Taxing Social Security Benefits

Many of my clients are shocked to learn that a portion of their social security benefits are taxed, depending on how much income they earn in retirement. For an individual, once you have $25,000 in earnings in retirement you may have to pay income tax on 50% of your benefits. That jumps to 85% of your benefits once you earn $34,000 annually. Prior to Ronald Reagan, Social Security benefits were not taxed. And when benefit taxation was first introduced In 1984, only 10% of social security beneficiaries were taxed– now the rate of retirees getting taxed is over 50%. If we indexed the amount subject to taxation, we would provide significant relief to average retirees. Although the money collected does go back into the Social Security fund, it is an insidious tax on working class people, at the same time wealthy businesses can be creative with their income and avoid paying into the system.

Many retirees won’t find out about this tax until they have to start withdrawing money from their retirement accounts, which is now over the age of 72, soon to jump to 75. These distributions will often throw them into a higher tax bracket, adding to what they have to pay tax on their Social Security benefits.

Wealthier clients can often do some advance tax planning to help “manage the bracket” as we say in the business, but most average workers don’t have access to these financial planning techniques.

“But I should be able to invest my own money!”

This is a common complaint I hear about the money people have to put into Social Security. They think that if they wisely invested the money deducted from their paychecks for Social Security taxes, they would have more money than the benefits they will get from Social Security. First, since very few people are good at investing money consistently, that probably wouldn’t happen. Second, this doesn’t take into account that your family would have to live off of that savings if you died prematurely or were disabled. If a devastating event happened early in your career, you would most likely not have saved that much money and your family could potentially be destitute.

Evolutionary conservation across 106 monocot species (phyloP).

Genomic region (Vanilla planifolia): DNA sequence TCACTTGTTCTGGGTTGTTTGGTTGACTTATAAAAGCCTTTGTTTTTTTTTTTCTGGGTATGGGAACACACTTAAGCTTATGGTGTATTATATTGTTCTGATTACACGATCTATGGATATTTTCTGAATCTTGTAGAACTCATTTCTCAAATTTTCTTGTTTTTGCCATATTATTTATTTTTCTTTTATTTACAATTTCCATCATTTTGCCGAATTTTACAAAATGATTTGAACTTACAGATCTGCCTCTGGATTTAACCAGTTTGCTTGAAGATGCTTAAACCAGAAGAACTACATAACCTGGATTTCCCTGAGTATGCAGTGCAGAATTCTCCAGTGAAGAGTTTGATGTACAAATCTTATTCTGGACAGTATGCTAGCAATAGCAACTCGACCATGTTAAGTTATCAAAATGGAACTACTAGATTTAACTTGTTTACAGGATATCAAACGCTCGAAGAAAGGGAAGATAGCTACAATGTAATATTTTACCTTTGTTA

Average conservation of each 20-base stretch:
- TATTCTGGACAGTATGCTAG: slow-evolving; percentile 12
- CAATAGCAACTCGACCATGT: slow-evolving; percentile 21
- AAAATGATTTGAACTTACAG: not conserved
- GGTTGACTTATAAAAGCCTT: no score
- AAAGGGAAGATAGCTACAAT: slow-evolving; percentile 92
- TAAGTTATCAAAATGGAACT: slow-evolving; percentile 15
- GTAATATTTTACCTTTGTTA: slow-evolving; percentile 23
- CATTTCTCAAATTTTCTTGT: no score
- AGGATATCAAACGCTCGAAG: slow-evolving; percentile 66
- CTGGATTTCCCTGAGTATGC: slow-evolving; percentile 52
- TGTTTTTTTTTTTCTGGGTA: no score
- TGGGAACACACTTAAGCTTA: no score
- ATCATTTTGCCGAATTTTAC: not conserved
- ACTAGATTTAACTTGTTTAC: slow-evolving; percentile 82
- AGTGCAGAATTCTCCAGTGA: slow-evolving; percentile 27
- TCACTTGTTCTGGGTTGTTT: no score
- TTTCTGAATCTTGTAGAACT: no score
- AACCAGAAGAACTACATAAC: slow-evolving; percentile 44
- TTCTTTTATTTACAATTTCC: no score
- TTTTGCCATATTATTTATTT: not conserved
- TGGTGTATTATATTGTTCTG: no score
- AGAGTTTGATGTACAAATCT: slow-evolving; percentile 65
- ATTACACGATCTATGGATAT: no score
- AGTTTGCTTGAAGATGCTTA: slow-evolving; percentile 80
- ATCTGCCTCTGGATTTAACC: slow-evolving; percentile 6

To help my clients understand this, I have them log into your Social Security Account at to review their statement. On the portal, all your earnings will be listed as well as how much you have put into the program and your employer’s contribution. Add those two numbers together and divide by the monthly amount you will receive at retirement. That will give you how many months you have to live to “break even.” Most of my clients are shocked that they only have to live 8-10 years to break even. One of the biggest mistakes my clients make is underestimating how long they will live. Your report will also show how much your beneficiaries would receive if you passed away or became disabled.


Social Security is one of the most successful social programs we have ever created in America. It provides basic retirement income benefits to widows and children when a parent dies, and provides disability benefits to people who are unable to work. We should proudly work to ensure that future generations are guaranteed the same benefits we and our parents have been afforded. Reckless policy proposals could undermine the fabric of this incredible program that has provided a strong foundation for retirement with dignity in our country.

You can find Diane and all the other #BlueAmericaBetterHouse -endorsed candidates on our BetterHouse24 ActBlue page.

Thanks for always doing what you can to help make this a better world,

Howie, for the entire Blue America team